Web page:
Critical Log Review Checklist for Security Incidents

This is a checklist for reviewing critical logs when responding to a security incident. It can also be used for routine log review.

General Approach

  1. Identify which log sources and automated tools you can use during the analysis
  2. Copy log records to a single location where you will be able to review them.
  3. Minimize “noise” by removing routine, repetitive log entries from view after confirming that they are benign
  4. Determine whether you can rely on logs’ time stamps; consider time zone differences.
  5. Focus on recent changes, failures, errors, status changes, access and administration events, and other events unusual for your environment
  6. Go backwards in time from now to reconstruct actions after and before the incident.
  7. Correlate activities across different logs to get a comprehensive picture
  8. Develop theories about what occurred; explore logs to confirm or disprove them.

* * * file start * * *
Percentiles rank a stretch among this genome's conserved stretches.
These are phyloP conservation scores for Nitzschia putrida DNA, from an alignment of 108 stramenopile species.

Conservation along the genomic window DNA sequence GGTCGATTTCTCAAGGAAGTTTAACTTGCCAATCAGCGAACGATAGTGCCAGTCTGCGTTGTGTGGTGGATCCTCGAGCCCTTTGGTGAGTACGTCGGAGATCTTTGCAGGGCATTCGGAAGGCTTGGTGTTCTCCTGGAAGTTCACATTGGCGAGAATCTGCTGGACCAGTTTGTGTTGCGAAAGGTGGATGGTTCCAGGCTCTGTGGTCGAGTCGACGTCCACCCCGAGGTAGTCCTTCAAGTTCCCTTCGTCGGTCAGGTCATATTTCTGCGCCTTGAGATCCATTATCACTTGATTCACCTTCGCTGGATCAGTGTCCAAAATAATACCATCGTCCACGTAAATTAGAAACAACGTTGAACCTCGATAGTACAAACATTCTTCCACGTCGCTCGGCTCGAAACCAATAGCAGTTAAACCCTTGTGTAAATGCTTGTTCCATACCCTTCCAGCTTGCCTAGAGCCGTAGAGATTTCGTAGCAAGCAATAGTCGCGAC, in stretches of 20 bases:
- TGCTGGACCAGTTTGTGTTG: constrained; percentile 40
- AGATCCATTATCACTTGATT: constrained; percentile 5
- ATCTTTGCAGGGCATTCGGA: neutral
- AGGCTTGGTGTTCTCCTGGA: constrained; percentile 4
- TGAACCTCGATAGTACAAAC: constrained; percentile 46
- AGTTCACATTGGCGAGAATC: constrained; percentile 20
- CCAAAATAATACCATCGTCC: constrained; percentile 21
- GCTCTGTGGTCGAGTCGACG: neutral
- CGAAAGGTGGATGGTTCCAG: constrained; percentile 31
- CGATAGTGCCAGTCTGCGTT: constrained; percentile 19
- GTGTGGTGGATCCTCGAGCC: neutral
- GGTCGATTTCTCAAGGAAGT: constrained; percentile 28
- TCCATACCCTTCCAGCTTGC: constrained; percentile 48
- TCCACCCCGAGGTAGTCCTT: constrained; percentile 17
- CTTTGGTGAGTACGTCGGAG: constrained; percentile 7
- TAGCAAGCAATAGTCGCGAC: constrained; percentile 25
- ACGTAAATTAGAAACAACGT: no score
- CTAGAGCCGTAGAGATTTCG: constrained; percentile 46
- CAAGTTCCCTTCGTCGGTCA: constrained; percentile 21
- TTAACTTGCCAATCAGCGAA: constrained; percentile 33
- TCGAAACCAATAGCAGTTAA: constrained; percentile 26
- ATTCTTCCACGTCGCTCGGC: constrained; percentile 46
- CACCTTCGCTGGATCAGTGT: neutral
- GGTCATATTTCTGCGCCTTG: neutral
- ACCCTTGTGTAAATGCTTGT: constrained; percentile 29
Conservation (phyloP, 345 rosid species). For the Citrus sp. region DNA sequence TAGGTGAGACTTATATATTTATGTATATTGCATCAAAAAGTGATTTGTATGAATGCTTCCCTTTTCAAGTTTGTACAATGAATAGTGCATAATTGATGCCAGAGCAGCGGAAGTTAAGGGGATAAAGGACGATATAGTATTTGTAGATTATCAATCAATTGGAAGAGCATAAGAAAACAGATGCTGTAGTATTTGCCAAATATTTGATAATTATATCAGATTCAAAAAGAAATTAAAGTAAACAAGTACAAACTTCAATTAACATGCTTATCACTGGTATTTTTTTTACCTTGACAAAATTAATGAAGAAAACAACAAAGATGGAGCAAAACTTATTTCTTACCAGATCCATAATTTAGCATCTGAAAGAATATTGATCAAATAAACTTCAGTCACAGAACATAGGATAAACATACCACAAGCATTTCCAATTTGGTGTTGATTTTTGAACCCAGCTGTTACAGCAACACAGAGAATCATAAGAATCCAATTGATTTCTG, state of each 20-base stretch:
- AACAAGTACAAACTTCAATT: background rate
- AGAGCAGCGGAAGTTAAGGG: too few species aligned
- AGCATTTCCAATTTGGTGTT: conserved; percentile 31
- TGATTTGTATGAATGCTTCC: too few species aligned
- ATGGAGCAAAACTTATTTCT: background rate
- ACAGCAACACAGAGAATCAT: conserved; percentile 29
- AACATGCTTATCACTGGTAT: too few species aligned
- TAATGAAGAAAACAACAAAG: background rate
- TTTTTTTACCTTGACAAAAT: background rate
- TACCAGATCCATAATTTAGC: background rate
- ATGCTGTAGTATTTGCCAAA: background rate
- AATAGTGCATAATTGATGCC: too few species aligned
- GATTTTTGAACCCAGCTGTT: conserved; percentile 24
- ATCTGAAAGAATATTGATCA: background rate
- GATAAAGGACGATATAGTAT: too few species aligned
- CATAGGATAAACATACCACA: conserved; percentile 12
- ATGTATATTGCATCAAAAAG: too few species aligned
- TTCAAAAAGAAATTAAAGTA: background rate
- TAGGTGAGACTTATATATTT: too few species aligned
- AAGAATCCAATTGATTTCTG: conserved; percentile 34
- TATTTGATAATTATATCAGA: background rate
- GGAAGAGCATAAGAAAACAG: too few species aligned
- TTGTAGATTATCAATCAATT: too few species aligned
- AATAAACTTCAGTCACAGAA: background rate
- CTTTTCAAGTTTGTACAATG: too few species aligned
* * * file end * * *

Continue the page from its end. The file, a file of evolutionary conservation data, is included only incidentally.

Potential Security Log Sources

  • Server and workstation operating system logs
  • Application logs (e.g., web server, database server)
  • Security tool logs (e.g., anti-virus, change detection, intrusion detection/prevention system)
  • Outbound proxy logs and end-user application logs
  • Remember to consider other, non-log sources for security events.

Typical Log Locations

  • Linux OS and core applications: /var/log
  • Windows OS and core applications: Windows Event Log (Security, System, Application)

What to look for on Windows

  • User logon/logoff events
  • User account changes
  • Password changes
  • Service started or stopped
  • Object access details

What to look for on Network devices

  • Traffic allowed on Firewall
  • Traffic blocked on firewall
  • Bytes transferred
  • Bandwidth and protocol usage
  • Detect attack activity
  • User account changes
  • Administrator access

What to look for on Web Servers

  • Excessive access attempts to non-existent files
  • Code (SQL,HTML) seen as part of the URL
  • Access to extensions you have not implemented
  • Web service stopped/started/failed messages
  • Access to “risky” pages that accept user input
  • Look at logs on all servers in the load balancer pool
  • Error code 200 on files that are not yours

Authored by Anton Chuvakin (chuvakin.org) and Lenny Zeltser (zeltser.com). Reviewed by Anand Sastry. Distributed according to the Creative Commons v3 “Attribution” License.

 

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